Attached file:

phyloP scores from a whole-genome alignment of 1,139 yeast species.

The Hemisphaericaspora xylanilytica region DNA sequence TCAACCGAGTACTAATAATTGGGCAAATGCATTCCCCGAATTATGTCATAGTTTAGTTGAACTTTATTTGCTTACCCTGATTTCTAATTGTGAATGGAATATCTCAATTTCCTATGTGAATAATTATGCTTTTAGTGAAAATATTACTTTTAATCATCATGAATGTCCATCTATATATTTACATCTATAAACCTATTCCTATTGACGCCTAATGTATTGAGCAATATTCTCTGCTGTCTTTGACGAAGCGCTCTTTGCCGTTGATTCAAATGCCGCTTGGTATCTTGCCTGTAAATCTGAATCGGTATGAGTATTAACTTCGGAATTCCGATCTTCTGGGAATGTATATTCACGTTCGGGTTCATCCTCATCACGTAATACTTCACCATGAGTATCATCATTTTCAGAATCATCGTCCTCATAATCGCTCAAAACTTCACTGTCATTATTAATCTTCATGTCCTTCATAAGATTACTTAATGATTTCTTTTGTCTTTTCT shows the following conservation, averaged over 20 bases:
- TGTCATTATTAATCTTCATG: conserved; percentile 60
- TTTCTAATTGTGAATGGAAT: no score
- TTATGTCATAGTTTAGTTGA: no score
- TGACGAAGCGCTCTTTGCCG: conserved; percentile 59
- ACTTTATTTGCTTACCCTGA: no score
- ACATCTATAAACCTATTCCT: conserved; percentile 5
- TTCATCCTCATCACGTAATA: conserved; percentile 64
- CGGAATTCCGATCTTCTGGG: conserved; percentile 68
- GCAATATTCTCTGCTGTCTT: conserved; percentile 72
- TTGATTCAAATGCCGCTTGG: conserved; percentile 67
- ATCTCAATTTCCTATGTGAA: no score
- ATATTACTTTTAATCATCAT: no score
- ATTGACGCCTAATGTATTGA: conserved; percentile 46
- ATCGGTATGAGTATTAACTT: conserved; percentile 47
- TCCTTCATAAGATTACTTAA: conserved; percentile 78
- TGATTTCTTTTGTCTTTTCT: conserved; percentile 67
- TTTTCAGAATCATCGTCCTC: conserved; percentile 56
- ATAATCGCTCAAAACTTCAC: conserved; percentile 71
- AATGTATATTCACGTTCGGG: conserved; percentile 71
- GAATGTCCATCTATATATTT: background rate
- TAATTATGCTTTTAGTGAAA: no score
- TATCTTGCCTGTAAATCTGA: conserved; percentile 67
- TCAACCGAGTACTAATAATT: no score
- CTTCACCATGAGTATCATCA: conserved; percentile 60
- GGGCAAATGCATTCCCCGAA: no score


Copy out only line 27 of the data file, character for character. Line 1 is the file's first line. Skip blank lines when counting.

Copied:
- GGGCAAATGCATTCCCCGAA: no score